The Mazda RX8 is spacious and roomy compared to most drift cars! We gutted it to achieve our weight goals for Formula Drift competition. Sparco seats and seat belts and custom-built roll cage (made by long-time friend, FC3S drifter Henry Shelley) kept me safe during the 103-MPH tire barrier kiss in the Vegas round. The factory dash was stripped to the frame and retrofitted with carbon fiber/kevlar parts. I fabricated some other light-weight custom parts such as an e-brake handle, seat mounts, and shift knob. I made them not only to save weight but also to make me as comfortable as possible in the driver seat. Literally everything was built around me.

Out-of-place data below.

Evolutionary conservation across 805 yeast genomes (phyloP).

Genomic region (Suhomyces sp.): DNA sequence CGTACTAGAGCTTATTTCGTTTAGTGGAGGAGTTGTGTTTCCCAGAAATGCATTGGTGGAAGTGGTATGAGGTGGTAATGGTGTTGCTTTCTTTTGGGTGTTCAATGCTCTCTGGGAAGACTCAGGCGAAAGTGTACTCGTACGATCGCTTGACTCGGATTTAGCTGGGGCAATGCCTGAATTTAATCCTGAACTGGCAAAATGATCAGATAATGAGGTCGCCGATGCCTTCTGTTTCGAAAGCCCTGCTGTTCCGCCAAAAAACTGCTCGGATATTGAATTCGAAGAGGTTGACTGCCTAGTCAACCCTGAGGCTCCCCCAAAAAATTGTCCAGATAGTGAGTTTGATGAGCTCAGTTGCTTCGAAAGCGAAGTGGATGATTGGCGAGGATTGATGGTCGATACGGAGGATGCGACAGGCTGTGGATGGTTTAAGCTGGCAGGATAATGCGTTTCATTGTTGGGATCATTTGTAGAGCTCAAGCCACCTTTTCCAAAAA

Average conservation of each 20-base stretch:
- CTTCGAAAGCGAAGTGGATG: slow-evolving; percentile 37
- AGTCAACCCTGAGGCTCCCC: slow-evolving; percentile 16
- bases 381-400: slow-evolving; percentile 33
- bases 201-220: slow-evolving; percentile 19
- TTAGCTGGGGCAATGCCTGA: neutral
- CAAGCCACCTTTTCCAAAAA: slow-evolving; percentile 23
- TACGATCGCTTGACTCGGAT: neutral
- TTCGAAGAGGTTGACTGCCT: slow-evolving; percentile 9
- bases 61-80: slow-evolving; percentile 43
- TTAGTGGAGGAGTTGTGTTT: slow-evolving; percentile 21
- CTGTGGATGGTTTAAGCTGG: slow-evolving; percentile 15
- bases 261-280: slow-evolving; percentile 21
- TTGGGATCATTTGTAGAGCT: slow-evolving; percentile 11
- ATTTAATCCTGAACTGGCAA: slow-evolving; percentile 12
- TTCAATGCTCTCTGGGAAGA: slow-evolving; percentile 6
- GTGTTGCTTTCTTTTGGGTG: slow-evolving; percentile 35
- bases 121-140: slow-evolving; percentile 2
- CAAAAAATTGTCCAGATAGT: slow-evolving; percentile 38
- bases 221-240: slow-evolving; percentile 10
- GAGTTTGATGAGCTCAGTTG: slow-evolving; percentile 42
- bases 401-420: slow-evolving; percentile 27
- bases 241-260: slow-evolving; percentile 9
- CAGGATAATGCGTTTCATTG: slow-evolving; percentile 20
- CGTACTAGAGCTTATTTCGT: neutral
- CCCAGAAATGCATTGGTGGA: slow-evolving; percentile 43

We spent a lot of time saving weight on the car; the weight savings were amazing compared to anything we had before. Carbon roof, hood, trunk and doors were all done by AIT Racing. We wanted to lighten up the dash, but there weren’t really any lightweight dash parts available, so I decided to make a few myself. I’m not a composites master at all, so after some trial and error, I ended up making the final gauge mount, cover and airbag cover out of carbon kevlar. It was the crew’s idea to overlay the Kyle Mohan Racing print on it – we’re definitely always trying to add personal touches to my cars.
It doesn’t matter how good the car feels on track without the data to back it up. There is always more to be found in the performance, setup, and handling of any race car. The Racepak dash lets us see the data behind our runs and learn exactly what the Nexen/Mazdatrix RX-8 is doing on each track day. Between the Haltech P1000 engine management and Racepak dash (which are linked together), we can see all the needed parameters of the car’s performance on track. Whether it’s looking for the edge over other competitors or doing diagnostic work, it makes life a lot better.